While the new psychosomatic approach has allowed insight and healing, it has also had the opposite effect when it has been used to put a new dimension of individual responsibility upon the ill person. Repeatedly, the psychosomatic understanding of illness has been used to blame the ill for their suffering. As Susan Sontag writes, “patients who have unwittingly caused their disease are also made to feel that they have deserved it” (1978: 68). In the new psychosomatic view, the individual is often seen as responsible for disease, which is seen not only as a frightening natural event but as a consequence of one’s personal actions, emotions and life views. Health becomes a socially defined goal; disease a result of an incorrectly lived life. Sick people are seen as those who failed to stay healthy. In this perspective, becoming sick is closely related to guilt and shame and is experienced as a defeat.

When the onset and outcome of disease are directly ascribed to the afflicted, sick persons are subject to censure for personal failures that “caused” their condition. Blaming the individual threatened by adverse health further stigmatizes and victimizes the ill person. The causal understanding of disease co-opts the psychological realm of subjective experiences and concentrates on the individual’s responsibility for her own suffering. For example, high-risk behavior leads to physical diseases such as AIDS. Repressed guilt feelings are thought to lead to psychological disease such as neurosis. This new psychosomatic view does not consider interpersonal relationships, community, culture and spirit as important forces that influence all levels of our well being. The risks of today’s technical society and of power and rank phenomena in relationship are not examined as potential contributors to illness. This causal model of illness, which accuses and blames the individual, speaks loudly about our own culture and values. This view ignores the inherent complexities of disease, the cultural context of illness, and the environmental, socioeconomic and political forces influencing them. Susan Griffin rightly argues that a danger of the current practice of psychosomatic medicine is its paralyzing and concealing effect on “the politics of ecology”. In perceiving each incidence of illness as a separate occurrence, whose etiology exists only in individual minds and bodies, environmental causes have been obscured.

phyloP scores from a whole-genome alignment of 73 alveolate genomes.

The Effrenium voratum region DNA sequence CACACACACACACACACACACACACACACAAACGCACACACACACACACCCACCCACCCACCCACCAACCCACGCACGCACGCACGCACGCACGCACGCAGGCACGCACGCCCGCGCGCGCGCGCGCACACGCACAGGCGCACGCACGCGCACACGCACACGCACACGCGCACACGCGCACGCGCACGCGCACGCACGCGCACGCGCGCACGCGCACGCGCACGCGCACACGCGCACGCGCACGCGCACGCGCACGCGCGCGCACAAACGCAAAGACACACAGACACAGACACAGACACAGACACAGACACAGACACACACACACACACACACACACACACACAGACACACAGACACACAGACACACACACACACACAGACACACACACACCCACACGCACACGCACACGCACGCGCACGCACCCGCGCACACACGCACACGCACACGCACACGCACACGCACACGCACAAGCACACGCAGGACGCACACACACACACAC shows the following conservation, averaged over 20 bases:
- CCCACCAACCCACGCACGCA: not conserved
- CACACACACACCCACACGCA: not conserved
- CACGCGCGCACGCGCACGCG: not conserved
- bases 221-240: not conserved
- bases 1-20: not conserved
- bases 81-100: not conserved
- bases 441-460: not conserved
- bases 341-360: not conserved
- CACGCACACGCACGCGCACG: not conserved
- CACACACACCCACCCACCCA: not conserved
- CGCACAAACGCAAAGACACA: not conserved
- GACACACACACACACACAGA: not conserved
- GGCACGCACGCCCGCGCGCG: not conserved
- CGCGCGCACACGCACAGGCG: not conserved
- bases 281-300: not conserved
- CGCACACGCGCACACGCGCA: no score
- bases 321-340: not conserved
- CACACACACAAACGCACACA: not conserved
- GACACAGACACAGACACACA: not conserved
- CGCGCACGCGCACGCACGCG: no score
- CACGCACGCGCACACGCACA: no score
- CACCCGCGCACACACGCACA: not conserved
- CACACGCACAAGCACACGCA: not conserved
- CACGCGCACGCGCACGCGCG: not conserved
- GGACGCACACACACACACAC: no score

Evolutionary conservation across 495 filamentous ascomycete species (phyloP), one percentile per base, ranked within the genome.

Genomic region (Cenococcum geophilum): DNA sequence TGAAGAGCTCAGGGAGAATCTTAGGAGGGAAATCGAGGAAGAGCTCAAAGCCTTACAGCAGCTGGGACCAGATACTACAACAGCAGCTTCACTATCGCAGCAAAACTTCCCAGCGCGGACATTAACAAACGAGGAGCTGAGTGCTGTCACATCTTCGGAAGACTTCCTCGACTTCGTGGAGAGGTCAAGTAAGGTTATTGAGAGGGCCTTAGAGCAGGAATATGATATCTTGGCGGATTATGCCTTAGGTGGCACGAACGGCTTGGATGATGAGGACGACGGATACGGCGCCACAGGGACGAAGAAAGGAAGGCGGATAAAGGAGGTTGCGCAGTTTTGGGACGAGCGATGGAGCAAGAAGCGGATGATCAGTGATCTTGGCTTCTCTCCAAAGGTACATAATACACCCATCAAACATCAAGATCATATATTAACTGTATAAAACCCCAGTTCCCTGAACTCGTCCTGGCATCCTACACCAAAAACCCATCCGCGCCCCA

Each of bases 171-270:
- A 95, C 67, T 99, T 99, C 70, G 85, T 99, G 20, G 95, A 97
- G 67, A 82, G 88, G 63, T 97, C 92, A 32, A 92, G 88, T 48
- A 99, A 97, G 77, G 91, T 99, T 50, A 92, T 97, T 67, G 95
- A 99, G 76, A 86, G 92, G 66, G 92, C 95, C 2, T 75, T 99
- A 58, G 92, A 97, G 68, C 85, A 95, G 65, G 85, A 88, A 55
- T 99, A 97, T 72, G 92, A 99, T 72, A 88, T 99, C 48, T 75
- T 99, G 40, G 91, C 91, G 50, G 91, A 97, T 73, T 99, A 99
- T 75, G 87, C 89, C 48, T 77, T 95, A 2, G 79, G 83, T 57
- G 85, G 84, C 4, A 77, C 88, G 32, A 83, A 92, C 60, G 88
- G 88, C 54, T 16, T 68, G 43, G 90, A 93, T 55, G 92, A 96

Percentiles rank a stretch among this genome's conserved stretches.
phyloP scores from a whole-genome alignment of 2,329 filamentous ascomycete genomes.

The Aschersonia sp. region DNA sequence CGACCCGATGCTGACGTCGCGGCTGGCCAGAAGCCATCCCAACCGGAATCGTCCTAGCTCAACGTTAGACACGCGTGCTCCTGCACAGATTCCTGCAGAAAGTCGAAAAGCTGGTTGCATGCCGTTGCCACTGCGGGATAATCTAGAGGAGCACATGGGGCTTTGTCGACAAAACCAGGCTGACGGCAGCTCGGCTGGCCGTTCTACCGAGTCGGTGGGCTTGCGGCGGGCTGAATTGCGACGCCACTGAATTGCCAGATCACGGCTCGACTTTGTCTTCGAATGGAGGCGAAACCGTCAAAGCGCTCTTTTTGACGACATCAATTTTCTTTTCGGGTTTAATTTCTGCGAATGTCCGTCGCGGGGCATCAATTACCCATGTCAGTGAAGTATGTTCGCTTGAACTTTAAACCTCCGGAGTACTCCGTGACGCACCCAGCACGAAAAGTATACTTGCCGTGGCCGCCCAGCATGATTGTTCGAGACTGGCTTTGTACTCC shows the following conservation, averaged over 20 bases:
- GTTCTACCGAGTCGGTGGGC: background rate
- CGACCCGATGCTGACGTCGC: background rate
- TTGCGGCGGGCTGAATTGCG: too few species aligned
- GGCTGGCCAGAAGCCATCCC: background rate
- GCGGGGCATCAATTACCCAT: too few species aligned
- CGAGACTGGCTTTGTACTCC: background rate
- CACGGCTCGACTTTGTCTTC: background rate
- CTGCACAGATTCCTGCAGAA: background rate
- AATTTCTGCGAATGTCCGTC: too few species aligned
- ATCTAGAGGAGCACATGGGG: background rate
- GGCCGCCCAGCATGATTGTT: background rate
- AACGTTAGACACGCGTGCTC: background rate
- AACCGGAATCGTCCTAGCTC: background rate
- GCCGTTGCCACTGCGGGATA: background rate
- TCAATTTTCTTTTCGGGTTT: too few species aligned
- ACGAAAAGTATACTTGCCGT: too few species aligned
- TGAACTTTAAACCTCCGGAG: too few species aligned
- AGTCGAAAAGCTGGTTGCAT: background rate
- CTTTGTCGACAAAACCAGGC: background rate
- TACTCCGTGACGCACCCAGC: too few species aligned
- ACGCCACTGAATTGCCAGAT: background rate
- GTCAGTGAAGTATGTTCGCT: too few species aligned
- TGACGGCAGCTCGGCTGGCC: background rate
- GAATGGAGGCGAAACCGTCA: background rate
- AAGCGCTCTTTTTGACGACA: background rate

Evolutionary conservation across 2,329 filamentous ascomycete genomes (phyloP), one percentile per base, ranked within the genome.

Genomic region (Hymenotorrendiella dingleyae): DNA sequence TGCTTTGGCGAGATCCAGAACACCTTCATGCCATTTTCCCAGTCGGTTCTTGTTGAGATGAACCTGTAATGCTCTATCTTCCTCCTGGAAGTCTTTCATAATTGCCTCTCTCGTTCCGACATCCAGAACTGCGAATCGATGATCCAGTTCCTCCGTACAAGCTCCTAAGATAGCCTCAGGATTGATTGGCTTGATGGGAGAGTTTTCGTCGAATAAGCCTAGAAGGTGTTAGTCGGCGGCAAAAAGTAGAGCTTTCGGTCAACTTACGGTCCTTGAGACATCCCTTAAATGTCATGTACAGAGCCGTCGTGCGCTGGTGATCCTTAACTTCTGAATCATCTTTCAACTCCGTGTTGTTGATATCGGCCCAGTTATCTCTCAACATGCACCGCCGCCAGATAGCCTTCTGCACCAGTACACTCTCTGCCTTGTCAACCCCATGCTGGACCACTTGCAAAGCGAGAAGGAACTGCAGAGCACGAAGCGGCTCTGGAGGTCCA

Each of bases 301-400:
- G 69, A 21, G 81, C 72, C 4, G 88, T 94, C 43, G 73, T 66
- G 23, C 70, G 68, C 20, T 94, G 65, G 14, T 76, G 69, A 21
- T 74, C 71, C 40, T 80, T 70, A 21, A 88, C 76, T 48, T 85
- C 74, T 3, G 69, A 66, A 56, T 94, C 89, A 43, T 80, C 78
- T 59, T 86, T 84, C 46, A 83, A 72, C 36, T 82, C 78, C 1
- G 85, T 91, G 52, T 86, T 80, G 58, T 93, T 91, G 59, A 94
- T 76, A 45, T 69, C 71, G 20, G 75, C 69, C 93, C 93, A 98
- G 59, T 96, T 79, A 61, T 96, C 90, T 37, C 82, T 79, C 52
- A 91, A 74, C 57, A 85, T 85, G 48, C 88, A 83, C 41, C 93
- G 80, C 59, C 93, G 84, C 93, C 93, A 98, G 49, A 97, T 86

The irony is that though a psychosomatic approach to medicine has the potential to heal not only individual illness, but in its wider implications, our shared alienation from nature, the denial that commonly infuses this perspective blends almost imperceptibly with another unconscious belief, the illusory sense that human beings are neither dependent on nor really part of life on earth. But we are part of the earth, and the effects of ecological damage can be seen in the human body. (Griffin, 1999: 96)

The role of complementary medicine